Friday, April 28, 2017

Setting Rule: Hindrance Trading

Wolverine is the poster child for Hindrance Trading



As mentioned many times before, the vast majority of my actual RPG playing time is spent playing duet (AKA solo or one-to-one) Savage Worlds games with my wife, Robin. Most of these short campaigns are romance stories in one form or another; the current one is a Victorian paranormal romance, while I’m looking toward prepping an anime-style sci-fi (reverse) harem rom-com.   

The essence of romance – and especially romantic comedy – is self-improvement. The plot of almost any rom-com can be boiled down to “person with Hindrances meets another person with Hindrances, they work them out, and everything ends happily.” While these Hindrances can be external – debt, idiot sisters, parents exiled from their rightful kingdoms, etc. – the most common and most important Hindrances are internal – prejudice, pride, unhealthy obsessions, etc. Conquering these Hindrances drives the plot. 

Several years back, I wrote extensively about Savage Worlds romance gaming in the context of Regency romances. Back then, I suggested that the way to emulate romantic comedy self-improvement was to allow players to buy off Hindrances, similar to how Habit [Major] can be bought off. 

Many of my peers argued that this robbed players of a way of earning Bennies; while I’m still not sure that I agree with that argument (Savage Worlds Deluxe still seems to me to downplay roleplaying Hindrances in favor of clever ideas and advancing the plot) I will certainly admit that spending Advances on buying off Hindrances robs characters of mechanical growth (and optional ways of adding pseudo-Advances to let players buy off Hindrances without spending real Advances just overcomplicate things).

I’d therefore like to propose an alternative (that I’m sure many people already use as a house rule). While I conceived of it primarily in the context of romance gaming, it can equally apply to any genre predicated on personality growth, from military action (the Yellow new recruit whose burgeoning courage makes them Heroic) to superheroics (the Mean berserker who learns to be Loyal to their found family). 

Hindrance Trading

Most genres emulated in roleplaying games assume that characters will not only grow in skill and power (the accumulation of higher Trait dice and Edges) but will also experience personal growth (the maturation of worldviews, the correction of personality flaws). This may be positive growth (Samwise Gamgee abandoning his provincial prejudices for cosmopolitan tolerance) or negative growth (any number of Lovecraftian protagonists descending into madness). Hindrance Trading allows for this development while keeping the dramatic possibility of Hindrances on the character sheet.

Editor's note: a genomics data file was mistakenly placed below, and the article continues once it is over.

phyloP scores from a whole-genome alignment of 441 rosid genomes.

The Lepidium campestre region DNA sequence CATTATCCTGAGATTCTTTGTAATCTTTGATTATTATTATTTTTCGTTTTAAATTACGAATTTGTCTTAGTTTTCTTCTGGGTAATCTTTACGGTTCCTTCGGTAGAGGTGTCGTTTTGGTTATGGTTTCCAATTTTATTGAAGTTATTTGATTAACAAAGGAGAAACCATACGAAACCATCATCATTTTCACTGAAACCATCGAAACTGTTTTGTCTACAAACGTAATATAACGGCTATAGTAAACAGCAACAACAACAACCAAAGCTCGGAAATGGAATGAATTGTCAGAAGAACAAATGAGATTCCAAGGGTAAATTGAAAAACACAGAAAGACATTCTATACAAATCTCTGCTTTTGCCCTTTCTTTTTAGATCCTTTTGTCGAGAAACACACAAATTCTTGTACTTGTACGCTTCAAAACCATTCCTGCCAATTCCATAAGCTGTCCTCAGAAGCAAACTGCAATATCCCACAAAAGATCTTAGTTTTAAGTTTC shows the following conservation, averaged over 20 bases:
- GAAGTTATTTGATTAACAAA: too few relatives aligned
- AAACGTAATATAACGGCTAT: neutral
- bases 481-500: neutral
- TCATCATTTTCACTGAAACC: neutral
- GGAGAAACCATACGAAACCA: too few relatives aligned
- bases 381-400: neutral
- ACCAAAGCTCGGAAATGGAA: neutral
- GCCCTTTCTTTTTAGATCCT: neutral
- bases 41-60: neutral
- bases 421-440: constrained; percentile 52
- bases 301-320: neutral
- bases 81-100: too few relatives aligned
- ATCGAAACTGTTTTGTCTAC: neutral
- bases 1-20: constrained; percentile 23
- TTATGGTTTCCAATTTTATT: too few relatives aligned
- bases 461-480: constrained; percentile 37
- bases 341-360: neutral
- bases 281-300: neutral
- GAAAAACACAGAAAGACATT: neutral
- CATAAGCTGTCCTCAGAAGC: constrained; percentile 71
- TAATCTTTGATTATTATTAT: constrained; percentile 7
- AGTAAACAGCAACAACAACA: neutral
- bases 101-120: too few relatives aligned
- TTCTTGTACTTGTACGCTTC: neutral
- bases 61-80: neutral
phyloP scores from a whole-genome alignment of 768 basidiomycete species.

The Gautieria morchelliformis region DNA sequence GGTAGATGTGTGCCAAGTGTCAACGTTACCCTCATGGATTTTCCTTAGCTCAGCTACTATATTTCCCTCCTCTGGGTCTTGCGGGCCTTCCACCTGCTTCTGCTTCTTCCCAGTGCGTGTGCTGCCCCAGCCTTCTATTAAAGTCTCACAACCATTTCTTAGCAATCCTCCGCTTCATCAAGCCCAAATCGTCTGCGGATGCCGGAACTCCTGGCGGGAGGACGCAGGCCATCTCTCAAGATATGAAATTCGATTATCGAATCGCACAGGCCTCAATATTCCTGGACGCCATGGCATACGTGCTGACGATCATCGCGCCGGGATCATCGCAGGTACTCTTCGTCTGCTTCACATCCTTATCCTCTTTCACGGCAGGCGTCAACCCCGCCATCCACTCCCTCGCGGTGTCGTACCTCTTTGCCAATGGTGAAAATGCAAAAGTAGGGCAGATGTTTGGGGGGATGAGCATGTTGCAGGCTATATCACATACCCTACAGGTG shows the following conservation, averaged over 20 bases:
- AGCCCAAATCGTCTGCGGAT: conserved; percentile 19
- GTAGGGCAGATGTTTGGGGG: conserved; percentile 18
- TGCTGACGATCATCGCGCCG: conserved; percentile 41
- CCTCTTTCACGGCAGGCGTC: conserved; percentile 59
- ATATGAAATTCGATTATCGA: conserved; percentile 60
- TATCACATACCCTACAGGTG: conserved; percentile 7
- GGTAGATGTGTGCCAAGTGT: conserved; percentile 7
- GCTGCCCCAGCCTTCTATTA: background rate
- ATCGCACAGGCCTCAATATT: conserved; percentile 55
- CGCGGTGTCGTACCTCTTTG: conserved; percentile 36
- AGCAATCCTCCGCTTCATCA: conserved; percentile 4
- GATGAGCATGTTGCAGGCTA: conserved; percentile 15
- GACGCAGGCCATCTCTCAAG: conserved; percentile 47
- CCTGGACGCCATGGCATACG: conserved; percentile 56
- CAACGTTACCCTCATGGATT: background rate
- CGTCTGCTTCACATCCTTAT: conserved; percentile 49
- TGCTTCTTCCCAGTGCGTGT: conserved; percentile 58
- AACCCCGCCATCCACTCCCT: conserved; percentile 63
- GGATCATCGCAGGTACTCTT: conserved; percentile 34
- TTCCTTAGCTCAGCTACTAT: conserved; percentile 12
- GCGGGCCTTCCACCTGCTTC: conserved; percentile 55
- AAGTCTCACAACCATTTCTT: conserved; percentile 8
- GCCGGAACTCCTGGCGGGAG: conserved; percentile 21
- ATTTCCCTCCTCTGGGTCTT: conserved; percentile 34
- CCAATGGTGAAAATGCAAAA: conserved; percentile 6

At the end of any game session in which a hero has experienced a personal milestone (or at the beginning of the game session after), the player may opt to trade one Major or up to two Minor Hindrances for a new Hindrance or Hindrances of equal value that reflect the character’s new outlook on life. Unlike at character creation, a hero may come out of a Hindrance Trade with two Major Hindrances.

Example: Rossletha the Barbarian began the campaign as Illiterate, a Minor Hindrance. Incapacitated during a battle with the yeti of the Heaven-Piercing Mountaing, she is taken in by the monks of Yama-hiten. Trey, Rossletha’s player, decides that during the long Natural Healing process, Rossletha takes an interest in the teachings of the monks. At the beginning of the game session after Arnam finally fully heals, Trey trades the barbarian’s Illiterate Hindrance for a Quirk; Rossletha has not only learned to read, she always has her nose buried in a book when not in combat!

Example: When Major Durning first began exploring the mysteries of the Necronomicon with his scholarly allies, he was brash and Overconfident (a Major Hindrance). Despite consistently passing Fear tests, Alice – Major Durning’s player – decides throwing some new complications into the game would be fun. After losing yet another comrade to the Great Race of Yith, Alice decides Durning’s after-dinner glass of port has become a whole bottle – and he’s carrying a flask of whiskey on his person at all times. She trades Overconfident for the Major Hindrance version of Habit, setting up a situation where she’ll have to buy off or trade away the new Hindrance further down the line.

Example: Jane is playing Elizabeth, a smart but sarcastic and judgmental young woman (a Minor Habit) who is also very good at holding grudges (the Minor version of Vengeful). Elizabeth meets the vexing Fitzwilliam, a handsome fellow with similar flaws. After numerous misadventures, Jane decides Elizabeth has recognized that her pride and prejudice have led her into terrible misjudgments. After declaring her love for Fitzwilliam, Jane swaps Habit [Minor] and Vengeful [Minor] for Heroic [Major] as Elizabeth embraces a newfound selflessness and courage.

1 comment:

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